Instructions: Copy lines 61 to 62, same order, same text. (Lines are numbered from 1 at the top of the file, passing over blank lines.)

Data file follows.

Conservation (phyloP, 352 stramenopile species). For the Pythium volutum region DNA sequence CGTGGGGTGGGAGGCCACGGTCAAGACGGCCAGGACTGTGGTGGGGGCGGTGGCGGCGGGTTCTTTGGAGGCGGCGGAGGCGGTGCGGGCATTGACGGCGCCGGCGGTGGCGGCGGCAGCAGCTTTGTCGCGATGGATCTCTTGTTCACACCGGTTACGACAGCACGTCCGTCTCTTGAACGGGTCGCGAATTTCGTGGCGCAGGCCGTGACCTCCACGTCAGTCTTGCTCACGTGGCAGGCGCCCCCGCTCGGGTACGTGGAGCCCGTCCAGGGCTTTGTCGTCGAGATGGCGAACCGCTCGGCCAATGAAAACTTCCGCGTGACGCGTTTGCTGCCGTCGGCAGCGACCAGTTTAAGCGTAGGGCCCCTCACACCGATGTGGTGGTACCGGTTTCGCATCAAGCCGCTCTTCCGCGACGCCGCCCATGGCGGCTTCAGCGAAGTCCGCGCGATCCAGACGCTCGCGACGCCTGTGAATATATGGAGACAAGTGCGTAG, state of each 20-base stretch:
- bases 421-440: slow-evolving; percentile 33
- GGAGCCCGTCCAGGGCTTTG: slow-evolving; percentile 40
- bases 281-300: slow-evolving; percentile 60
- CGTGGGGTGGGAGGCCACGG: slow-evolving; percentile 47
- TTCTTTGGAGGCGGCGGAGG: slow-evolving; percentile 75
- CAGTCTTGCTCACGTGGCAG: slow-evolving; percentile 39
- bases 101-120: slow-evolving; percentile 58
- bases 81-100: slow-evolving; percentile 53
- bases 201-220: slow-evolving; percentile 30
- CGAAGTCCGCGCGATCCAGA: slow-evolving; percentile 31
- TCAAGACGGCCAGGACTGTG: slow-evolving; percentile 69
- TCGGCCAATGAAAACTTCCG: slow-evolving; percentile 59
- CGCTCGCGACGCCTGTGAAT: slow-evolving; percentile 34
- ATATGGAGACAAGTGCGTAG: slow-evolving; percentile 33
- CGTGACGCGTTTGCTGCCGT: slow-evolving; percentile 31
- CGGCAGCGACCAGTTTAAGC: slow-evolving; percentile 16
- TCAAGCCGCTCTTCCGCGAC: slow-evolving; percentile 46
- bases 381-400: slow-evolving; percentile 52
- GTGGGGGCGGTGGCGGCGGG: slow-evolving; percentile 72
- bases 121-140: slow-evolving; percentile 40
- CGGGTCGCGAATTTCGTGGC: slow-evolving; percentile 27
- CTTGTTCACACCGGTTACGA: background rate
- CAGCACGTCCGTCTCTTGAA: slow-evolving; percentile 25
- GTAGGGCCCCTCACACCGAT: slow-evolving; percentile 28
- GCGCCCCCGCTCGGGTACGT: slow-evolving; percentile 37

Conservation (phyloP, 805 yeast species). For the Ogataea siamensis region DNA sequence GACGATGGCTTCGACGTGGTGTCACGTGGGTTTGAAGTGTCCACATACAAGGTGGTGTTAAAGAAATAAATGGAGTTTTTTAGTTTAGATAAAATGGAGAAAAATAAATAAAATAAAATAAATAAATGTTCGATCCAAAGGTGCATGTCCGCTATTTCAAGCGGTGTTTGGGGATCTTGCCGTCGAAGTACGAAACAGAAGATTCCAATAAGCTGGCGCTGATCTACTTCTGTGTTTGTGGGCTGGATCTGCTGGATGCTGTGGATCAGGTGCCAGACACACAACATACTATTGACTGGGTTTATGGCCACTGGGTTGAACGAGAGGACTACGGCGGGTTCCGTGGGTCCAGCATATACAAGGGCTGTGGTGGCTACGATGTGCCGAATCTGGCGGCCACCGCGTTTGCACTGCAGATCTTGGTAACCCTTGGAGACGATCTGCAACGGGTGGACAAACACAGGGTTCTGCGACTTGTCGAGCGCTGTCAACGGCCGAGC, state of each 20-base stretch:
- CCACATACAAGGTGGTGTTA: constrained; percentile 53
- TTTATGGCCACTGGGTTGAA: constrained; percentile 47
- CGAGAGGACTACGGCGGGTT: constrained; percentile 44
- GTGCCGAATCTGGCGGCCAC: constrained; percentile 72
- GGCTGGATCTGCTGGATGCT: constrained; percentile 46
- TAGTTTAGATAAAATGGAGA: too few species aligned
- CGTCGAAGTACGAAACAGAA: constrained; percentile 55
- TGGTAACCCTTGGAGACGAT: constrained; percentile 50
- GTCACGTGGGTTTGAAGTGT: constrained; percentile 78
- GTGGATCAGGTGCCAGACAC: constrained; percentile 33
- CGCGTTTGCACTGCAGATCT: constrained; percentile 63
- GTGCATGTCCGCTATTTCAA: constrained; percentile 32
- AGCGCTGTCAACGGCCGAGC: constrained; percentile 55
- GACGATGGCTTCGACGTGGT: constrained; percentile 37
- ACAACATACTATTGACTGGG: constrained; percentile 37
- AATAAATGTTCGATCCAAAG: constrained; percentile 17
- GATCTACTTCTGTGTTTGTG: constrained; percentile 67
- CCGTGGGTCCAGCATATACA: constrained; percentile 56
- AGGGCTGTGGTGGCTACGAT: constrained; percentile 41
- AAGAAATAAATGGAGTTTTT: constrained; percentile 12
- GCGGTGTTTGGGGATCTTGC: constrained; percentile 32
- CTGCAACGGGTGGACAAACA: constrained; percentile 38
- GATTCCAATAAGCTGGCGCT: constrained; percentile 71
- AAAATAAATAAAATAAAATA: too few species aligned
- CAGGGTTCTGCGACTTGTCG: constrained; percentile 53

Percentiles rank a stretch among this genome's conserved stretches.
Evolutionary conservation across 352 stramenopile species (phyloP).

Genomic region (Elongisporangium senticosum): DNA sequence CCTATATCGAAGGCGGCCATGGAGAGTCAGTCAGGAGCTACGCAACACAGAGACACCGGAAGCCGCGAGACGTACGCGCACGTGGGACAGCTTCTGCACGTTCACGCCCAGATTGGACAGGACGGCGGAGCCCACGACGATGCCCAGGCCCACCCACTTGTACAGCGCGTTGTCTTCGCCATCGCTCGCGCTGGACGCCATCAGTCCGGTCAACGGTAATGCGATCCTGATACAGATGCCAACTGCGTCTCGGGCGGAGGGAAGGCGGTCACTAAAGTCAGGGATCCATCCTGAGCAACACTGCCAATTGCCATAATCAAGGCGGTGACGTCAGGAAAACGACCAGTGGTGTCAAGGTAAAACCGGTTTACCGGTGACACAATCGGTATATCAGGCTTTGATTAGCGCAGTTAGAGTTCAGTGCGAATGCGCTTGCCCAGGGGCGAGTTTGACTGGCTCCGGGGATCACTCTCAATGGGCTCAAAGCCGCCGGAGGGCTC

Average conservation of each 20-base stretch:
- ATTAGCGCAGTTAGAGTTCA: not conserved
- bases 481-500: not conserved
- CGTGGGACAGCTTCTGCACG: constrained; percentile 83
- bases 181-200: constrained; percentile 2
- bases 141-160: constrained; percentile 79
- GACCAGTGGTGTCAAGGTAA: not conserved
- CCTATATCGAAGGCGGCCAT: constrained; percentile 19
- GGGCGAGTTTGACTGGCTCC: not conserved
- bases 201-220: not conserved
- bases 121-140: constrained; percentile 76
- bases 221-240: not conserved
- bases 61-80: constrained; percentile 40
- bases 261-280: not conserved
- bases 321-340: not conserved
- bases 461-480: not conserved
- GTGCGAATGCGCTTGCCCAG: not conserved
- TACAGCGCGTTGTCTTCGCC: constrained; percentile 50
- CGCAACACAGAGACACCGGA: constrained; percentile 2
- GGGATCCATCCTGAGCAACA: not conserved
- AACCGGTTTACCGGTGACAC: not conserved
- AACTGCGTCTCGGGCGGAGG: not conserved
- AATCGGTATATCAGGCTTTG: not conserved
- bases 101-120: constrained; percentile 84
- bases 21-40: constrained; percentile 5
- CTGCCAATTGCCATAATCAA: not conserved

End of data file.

- bases 141-160: constrained; percentile 79
- GACCAGTGGTGTCAAGGTAA: not conserved